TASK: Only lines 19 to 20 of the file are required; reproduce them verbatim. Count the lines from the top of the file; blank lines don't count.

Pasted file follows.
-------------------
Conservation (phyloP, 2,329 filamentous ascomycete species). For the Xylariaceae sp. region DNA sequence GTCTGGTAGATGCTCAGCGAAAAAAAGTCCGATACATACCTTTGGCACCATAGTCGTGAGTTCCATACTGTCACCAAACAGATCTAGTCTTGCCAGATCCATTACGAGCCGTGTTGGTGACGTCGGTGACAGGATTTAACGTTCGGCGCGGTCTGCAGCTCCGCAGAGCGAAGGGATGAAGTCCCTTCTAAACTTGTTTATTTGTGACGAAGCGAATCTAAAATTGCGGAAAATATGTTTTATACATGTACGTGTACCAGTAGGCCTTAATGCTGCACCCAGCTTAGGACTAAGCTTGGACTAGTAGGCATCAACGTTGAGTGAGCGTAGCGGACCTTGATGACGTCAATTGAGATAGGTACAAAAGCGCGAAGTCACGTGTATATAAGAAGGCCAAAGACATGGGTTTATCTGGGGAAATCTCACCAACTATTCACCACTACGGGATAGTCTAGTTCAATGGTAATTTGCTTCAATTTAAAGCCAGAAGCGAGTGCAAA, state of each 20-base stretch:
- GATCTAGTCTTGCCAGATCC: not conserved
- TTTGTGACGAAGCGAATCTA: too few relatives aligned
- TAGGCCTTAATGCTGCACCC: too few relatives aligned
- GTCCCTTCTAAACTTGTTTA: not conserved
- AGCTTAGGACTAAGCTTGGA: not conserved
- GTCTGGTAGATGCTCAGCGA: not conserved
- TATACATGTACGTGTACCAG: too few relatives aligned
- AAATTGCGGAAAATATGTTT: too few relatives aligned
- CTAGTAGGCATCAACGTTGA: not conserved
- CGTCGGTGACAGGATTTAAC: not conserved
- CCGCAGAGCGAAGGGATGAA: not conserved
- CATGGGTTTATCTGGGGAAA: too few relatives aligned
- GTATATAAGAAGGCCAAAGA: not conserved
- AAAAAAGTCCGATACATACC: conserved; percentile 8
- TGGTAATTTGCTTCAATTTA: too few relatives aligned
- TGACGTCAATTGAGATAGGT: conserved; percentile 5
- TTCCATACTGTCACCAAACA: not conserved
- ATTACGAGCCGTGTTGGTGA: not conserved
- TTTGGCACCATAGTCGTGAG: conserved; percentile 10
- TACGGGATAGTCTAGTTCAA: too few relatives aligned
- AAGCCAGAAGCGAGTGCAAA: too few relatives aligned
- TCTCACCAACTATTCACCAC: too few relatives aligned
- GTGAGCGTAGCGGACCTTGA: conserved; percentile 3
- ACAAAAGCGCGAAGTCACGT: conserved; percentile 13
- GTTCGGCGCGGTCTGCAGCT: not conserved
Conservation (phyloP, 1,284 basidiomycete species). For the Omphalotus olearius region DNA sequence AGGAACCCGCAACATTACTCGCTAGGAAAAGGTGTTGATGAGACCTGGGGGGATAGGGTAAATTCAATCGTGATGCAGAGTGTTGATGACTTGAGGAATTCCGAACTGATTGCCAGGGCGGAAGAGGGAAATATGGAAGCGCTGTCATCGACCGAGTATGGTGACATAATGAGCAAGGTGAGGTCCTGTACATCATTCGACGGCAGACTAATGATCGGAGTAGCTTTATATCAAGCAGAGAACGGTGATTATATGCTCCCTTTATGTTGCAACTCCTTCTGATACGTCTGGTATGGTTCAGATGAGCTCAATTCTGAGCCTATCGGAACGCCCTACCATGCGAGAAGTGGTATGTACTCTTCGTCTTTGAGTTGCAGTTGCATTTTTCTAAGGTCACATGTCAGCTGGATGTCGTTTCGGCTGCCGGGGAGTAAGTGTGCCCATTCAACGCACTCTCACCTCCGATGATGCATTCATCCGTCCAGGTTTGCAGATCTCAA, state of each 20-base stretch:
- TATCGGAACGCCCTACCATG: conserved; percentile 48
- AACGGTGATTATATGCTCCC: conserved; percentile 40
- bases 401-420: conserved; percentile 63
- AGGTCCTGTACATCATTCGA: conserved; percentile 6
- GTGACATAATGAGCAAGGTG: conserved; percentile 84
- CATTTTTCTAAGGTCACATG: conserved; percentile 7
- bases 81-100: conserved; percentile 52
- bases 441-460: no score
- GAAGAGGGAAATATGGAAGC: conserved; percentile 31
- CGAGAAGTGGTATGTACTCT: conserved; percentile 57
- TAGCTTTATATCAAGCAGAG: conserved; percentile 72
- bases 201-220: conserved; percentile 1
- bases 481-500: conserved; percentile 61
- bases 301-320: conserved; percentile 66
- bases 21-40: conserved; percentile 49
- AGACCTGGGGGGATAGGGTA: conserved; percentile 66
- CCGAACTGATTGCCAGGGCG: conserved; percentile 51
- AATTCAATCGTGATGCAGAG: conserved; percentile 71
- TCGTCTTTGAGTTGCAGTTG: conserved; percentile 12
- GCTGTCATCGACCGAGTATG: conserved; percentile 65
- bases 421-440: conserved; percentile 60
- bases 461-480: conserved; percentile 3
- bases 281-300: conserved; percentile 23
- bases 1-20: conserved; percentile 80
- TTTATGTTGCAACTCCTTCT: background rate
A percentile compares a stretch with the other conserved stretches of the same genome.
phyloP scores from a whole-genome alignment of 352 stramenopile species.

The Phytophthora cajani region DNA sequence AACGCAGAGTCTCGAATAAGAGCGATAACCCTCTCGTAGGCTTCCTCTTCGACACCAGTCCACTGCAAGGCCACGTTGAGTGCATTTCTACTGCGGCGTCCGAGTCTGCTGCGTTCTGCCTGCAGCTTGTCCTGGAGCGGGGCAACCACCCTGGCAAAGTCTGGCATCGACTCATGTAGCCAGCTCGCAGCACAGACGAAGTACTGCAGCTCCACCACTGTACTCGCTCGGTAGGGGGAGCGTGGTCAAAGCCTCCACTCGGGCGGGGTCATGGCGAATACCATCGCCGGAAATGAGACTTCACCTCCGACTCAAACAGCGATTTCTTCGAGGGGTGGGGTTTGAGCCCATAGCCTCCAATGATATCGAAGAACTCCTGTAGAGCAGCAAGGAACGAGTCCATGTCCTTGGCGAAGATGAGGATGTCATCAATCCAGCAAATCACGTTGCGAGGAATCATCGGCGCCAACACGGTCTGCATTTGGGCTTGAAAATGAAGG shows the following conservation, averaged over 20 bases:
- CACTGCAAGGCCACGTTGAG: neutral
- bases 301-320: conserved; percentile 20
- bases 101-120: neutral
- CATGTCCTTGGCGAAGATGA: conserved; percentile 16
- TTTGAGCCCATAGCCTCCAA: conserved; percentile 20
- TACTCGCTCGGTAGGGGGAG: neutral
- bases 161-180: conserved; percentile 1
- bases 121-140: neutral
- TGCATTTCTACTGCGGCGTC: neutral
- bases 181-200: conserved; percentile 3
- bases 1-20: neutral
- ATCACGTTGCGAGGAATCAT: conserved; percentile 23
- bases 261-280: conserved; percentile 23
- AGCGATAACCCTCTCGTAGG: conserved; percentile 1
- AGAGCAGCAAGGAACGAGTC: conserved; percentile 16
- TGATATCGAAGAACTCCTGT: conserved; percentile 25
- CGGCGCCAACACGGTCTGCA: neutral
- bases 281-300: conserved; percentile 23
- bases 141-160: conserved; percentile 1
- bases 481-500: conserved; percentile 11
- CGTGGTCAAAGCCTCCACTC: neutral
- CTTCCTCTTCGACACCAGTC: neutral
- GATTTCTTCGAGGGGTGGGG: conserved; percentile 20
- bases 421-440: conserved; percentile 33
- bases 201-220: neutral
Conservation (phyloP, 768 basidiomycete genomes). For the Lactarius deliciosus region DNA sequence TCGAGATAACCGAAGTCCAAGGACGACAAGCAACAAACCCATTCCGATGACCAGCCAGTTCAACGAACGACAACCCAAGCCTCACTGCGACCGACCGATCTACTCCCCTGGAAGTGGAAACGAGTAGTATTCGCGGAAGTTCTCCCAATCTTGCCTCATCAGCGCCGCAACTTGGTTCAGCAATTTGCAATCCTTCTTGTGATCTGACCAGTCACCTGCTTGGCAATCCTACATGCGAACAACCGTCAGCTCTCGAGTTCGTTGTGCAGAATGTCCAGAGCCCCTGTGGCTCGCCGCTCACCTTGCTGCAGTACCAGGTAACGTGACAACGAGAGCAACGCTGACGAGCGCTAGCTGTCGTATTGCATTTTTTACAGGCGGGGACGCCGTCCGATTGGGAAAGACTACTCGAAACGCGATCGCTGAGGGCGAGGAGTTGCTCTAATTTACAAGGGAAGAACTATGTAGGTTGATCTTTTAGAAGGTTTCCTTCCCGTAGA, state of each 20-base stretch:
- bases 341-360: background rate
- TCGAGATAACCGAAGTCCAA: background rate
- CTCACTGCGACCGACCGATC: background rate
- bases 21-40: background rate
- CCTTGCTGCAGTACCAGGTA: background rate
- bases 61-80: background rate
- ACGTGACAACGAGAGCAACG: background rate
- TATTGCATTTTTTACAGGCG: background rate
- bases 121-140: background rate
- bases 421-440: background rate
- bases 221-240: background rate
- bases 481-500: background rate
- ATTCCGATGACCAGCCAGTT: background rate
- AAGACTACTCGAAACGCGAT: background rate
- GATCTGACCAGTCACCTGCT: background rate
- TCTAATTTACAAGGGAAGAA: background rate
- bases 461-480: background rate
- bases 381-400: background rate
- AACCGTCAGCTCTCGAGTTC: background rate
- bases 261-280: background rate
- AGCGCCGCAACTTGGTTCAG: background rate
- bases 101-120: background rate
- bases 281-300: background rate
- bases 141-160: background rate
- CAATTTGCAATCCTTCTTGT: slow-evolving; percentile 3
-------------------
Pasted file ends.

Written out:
- ATTACGAGCCGTGTTGGTGA: not conserved
- TTTGGCACCATAGTCGTGAG: conserved; percentile 10